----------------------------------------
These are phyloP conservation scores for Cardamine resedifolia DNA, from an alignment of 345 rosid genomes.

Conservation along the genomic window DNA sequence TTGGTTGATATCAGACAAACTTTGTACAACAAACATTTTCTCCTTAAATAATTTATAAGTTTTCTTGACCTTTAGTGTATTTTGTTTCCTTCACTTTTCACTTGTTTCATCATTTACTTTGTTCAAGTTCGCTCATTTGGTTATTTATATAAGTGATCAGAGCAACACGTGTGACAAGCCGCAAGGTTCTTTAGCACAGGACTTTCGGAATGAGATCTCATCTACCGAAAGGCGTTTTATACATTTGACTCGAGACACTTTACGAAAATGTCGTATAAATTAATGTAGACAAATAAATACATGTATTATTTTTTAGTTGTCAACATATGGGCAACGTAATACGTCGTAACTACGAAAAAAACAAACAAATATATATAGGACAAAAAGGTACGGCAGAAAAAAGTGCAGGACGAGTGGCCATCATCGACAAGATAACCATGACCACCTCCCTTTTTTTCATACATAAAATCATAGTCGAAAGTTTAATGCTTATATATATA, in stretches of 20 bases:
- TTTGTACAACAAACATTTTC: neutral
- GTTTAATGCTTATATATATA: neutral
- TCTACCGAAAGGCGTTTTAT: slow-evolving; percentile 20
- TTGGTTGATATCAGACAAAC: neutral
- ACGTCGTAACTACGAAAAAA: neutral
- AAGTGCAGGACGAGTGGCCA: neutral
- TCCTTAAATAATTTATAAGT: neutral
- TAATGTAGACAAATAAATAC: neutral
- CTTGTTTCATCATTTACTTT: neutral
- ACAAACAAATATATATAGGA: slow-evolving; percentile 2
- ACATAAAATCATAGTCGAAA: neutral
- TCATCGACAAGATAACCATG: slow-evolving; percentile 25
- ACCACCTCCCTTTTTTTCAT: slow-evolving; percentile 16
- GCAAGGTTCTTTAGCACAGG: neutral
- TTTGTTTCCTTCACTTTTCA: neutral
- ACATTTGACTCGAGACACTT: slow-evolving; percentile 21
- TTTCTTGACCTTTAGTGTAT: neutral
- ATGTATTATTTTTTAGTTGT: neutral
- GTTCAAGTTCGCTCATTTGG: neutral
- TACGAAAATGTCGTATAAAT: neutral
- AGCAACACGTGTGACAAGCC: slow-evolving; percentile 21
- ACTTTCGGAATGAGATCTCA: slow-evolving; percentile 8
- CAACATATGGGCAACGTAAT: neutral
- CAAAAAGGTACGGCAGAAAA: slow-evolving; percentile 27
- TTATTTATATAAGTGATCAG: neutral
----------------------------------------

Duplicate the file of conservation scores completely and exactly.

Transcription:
These are phyloP conservation scores for Cardamine resedifolia DNA, from an alignment of 345 rosid genomes.

Conservation along the genomic window DNA sequence TTGGTTGATATCAGACAAACTTTGTACAACAAACATTTTCTCCTTAAATAATTTATAAGTTTTCTTGACCTTTAGTGTATTTTGTTTCCTTCACTTTTCACTTGTTTCATCATTTACTTTGTTCAAGTTCGCTCATTTGGTTATTTATATAAGTGATCAGAGCAACACGTGTGACAAGCCGCAAGGTTCTTTAGCACAGGACTTTCGGAATGAGATCTCATCTACCGAAAGGCGTTTTATACATTTGACTCGAGACACTTTACGAAAATGTCGTATAAATTAATGTAGACAAATAAATACATGTATTATTTTTTAGTTGTCAACATATGGGCAACGTAATACGTCGTAACTACGAAAAAAACAAACAAATATATATAGGACAAAAAGGTACGGCAGAAAAAAGTGCAGGACGAGTGGCCATCATCGACAAGATAACCATGACCACCTCCCTTTTTTTCATACATAAAATCATAGTCGAAAGTTTAATGCTTATATATATA, in stretches of 20 bases:
- TTTGTACAACAAACATTTTC: neutral
- GTTTAATGCTTATATATATA: neutral
- TCTACCGAAAGGCGTTTTAT: slow-evolving; percentile 20
- TTGGTTGATATCAGACAAAC: neutral
- ACGTCGTAACTACGAAAAAA: neutral
- AAGTGCAGGACGAGTGGCCA: neutral
- TCCTTAAATAATTTATAAGT: neutral
- TAATGTAGACAAATAAATAC: neutral
- CTTGTTTCATCATTTACTTT: neutral
- ACAAACAAATATATATAGGA: slow-evolving; percentile 2
- ACATAAAATCATAGTCGAAA: neutral
- TCATCGACAAGATAACCATG: slow-evolving; percentile 25
- ACCACCTCCCTTTTTTTCAT: slow-evolving; percentile 16
- GCAAGGTTCTTTAGCACAGG: neutral
- TTTGTTTCCTTCACTTTTCA: neutral
- ACATTTGACTCGAGACACTT: slow-evolving; percentile 21
- TTTCTTGACCTTTAGTGTAT: neutral
- ATGTATTATTTTTTAGTTGT: neutral
- GTTCAAGTTCGCTCATTTGG: neutral
- TACGAAAATGTCGTATAAAT: neutral
- AGCAACACGTGTGACAAGCC: slow-evolving; percentile 21
- ACTTTCGGAATGAGATCTCA: slow-evolving; percentile 8
- CAACATATGGGCAACGTAAT: neutral
- CAAAAAGGTACGGCAGAAAA: slow-evolving; percentile 27
- TTATTTATATAAGTGATCAG: neutral